During my professional carrier, I was managing several IT projects, mainly in the distributed systems environment. Initially, these projects were cloud projects, that were rather easy. I worked with IT departments in different domains/industries and we all had the same level of “vocabulary”. When talking with IT staff, it is clear that all use the same terms to describe “things”. No special explanation is needed.
I soon realized that Big Data projects are VERY different to that. I wrote several posts on Big Data challenges in the last month and the requirements for data scientists and alike. What I am always coming across when managing Big Data projects is the different approach one have to select when (successfully) managing these kind of projects.
Let me first start by explaining what I am doing. First of all, I don’t code, implement or create any kind of infrastructure. I work with senior (IT) staff to talk about ideas which will eventually be transformed to Big Data projects (either direct or indirect). My task is to work with them on what Big Data can achieve for their organization and/or problem. I am not discussion how their Hadoop solution will look like, I am working on use-cases and challenges/opportunities for their problems, independent from a concrete technology. Plus, I am not focused on any specific industry or domain.
However, all strategic Big Data projects have a concrete schema. The most challenging part is to understand the problem. In the last month, I had some challenges in different industries; whenever I run these kind of projects, it is mainly about cooperating with the domain experts. They often have no idea about the possibilities of Big Data – and they don’t have to. I, in contrast, have no idea about the domain itself. This is challenging on the one side – but very helpful on the other side. The more experience one person gains within a specific domain, the more the person thinks and acts in the methodology for the specific domain. They often don’t see the solution because they work on a “I’ve made this experience and it has to be very similar”. The same applies to me as a Big Data expert. All workshops I ran were mainly about mixing the concrete domain with the possibilities of Big Data.
I had a number of interesting projects lately. One of the projects was in the geriatric care domain. We worked on how data can make the live of elderly better and what type of data is needed. It was very interesting to work with domain experts and see what challenges they actually face. An almost funny discussion arose around Open Data – we looked at several data sources provided by the state and I mentioned: “sorry, but we can’t use these data sources. They aren’t big and they are about locations of toilets within our capital city”. However, their opinion was different because the location of toilets is very important for them – and data doesn’t always needs to be big, it needs to be valuable. Another project was in the utilities domain, where it was about improving their supply chain by optimizing it with data. Another project for a company providing devices was about improving the reliability of their devices by analyzing large amounts of log data. When their devices have an outage, a service personal has to go to the city of the outage. This takes several days to a week. I worked on reducing this time and included a data scientist. We could reduce the time the device stands still to some hours only for the 3 mayor error codes by finding patterns weeks before the outage occurs. However, there is still much work to be done in that area. Another project was in the utilities sector and in the government sector.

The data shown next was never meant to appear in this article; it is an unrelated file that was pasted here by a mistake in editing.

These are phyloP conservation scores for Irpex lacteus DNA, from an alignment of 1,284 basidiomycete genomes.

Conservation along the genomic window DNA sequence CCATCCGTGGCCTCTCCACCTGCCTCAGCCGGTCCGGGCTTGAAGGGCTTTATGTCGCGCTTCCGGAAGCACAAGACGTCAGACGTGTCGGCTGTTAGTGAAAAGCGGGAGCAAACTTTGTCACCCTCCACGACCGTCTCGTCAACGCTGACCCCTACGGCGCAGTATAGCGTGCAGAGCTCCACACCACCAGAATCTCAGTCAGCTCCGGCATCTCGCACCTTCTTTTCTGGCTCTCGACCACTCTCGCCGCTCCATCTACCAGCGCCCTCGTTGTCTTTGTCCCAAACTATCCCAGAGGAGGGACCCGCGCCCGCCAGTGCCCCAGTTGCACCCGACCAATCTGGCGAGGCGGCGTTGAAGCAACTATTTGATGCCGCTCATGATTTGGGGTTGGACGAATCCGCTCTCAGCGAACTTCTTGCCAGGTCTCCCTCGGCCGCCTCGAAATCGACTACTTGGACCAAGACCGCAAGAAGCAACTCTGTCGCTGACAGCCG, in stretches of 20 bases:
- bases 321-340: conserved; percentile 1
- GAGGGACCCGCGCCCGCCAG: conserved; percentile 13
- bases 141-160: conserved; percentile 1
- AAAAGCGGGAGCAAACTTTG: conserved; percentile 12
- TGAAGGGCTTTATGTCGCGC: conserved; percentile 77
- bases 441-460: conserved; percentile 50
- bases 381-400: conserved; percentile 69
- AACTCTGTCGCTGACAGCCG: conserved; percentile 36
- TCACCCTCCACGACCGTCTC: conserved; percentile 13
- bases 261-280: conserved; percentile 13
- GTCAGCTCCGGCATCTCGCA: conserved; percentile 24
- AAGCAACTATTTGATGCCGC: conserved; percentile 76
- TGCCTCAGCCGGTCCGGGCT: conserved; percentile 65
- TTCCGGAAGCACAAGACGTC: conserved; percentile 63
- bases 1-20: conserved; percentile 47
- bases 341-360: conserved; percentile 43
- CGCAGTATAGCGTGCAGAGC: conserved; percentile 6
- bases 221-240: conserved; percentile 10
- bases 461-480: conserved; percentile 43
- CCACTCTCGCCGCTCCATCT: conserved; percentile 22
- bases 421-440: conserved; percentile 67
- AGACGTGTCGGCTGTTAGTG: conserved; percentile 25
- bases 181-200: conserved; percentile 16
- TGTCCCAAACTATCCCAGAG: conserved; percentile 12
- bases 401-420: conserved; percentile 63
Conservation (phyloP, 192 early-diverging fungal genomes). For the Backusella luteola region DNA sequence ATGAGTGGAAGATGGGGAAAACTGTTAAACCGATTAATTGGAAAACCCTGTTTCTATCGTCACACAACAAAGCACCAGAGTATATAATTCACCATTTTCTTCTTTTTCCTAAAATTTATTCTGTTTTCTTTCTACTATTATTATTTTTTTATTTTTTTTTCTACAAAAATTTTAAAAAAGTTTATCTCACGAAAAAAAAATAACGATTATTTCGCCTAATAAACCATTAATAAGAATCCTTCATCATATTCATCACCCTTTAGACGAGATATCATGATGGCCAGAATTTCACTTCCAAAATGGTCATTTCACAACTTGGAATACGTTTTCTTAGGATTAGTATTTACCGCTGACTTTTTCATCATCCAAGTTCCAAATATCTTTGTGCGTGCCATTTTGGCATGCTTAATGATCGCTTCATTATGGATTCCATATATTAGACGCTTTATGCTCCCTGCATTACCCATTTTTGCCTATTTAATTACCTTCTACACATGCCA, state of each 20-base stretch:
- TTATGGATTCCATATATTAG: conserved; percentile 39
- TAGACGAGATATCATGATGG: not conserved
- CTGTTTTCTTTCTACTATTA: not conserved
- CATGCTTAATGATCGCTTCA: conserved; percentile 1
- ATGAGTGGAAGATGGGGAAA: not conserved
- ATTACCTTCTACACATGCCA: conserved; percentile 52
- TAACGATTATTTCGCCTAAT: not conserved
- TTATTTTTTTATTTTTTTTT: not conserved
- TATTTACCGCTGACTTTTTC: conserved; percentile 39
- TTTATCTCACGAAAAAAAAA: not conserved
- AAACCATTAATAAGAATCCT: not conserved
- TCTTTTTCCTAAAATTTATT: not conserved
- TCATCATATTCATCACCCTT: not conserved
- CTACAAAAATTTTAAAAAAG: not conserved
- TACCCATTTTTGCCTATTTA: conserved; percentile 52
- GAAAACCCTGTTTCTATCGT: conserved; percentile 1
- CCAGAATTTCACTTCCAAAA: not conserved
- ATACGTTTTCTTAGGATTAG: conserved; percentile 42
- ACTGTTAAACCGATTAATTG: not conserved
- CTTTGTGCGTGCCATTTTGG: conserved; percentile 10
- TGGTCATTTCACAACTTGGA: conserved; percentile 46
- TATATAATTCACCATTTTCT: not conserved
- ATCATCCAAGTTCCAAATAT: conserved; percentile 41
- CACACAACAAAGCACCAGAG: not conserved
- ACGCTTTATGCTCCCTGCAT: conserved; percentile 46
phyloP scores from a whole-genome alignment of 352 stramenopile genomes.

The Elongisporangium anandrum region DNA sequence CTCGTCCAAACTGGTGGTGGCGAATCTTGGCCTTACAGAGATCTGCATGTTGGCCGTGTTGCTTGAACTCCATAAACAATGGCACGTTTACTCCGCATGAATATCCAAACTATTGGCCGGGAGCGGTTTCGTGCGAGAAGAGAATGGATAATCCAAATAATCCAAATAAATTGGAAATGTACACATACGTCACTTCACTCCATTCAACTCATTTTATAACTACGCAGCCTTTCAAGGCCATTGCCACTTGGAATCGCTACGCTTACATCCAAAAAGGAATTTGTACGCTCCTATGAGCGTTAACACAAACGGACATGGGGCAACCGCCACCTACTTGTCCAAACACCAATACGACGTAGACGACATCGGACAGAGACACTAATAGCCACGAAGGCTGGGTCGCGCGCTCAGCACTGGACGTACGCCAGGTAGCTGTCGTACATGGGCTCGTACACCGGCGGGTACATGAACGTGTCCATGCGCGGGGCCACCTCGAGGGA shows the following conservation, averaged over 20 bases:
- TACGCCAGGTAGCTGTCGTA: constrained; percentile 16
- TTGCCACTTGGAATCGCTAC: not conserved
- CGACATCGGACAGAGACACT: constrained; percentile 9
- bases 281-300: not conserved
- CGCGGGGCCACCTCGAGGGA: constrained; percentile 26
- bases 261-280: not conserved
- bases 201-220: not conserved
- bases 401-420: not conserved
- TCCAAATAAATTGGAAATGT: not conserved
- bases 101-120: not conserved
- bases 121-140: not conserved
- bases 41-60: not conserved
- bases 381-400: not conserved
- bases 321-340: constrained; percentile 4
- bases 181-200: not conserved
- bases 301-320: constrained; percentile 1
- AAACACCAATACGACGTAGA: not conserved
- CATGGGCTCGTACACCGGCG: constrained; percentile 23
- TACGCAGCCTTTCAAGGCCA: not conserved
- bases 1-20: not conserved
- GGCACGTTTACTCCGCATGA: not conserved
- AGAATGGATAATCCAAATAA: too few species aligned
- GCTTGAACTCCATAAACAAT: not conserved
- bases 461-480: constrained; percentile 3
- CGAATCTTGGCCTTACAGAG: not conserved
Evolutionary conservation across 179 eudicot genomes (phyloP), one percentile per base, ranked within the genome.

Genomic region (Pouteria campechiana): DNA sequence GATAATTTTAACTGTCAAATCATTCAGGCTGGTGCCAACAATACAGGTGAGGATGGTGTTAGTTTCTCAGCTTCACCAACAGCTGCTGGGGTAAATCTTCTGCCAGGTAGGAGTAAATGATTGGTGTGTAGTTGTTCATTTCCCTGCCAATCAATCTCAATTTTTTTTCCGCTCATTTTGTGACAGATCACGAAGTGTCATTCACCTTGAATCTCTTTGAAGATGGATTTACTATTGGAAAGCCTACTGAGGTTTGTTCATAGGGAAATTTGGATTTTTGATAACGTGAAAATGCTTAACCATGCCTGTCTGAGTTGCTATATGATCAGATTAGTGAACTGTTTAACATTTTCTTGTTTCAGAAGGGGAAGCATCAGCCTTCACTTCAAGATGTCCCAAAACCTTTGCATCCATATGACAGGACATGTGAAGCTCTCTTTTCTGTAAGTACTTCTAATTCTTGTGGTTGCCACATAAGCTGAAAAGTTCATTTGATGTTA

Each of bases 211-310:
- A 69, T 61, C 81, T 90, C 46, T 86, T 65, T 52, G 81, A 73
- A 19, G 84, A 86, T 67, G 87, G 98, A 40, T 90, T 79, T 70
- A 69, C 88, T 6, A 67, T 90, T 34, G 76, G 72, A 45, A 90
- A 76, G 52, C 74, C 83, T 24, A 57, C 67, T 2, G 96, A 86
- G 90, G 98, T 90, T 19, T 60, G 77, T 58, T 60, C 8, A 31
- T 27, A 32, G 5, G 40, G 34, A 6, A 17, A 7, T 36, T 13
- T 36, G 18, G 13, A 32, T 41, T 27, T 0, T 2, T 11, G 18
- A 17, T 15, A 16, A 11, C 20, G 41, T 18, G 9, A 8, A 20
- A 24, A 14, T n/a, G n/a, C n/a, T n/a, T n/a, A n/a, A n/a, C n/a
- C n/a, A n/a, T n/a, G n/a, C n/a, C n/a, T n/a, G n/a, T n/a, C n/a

All of these projects had a common iteration phase but were very different – each project had it’s own challenges, but the key success factor for me was how to deal with people – it was very important to work with different people from different domains with a different mindset – improving my knowledge and broadening my horizon as well. That’s challenging on the one hand but very exciting on the other hand.

2 replies
  1. Peter Fretty
    Peter Fretty says:

    Great post! I think one of the biggest challenges is that a lot of organizations do not know where to start. And, when they finally do make the investment and take the plunge they hope to boil the ocean. Big data success is most often the result of building up your maturity by starting small to address known problems. In doing so, its also important for organizations to celebrate the small wins. Failures are bound to happen, but when you are constantly adding to your abilities the failures can prove to be valuable lessons for the next win.
    Peter Fretty, IDG blogger working on behalf of SAS

    • mario_mh
      mario_mh says:

      Thanks, Peter! We did a study with some partners analyzing Big Data Projects in terms of their management – and found that additional skills are necessary. I will hopefully soon have time to write about that 🙂


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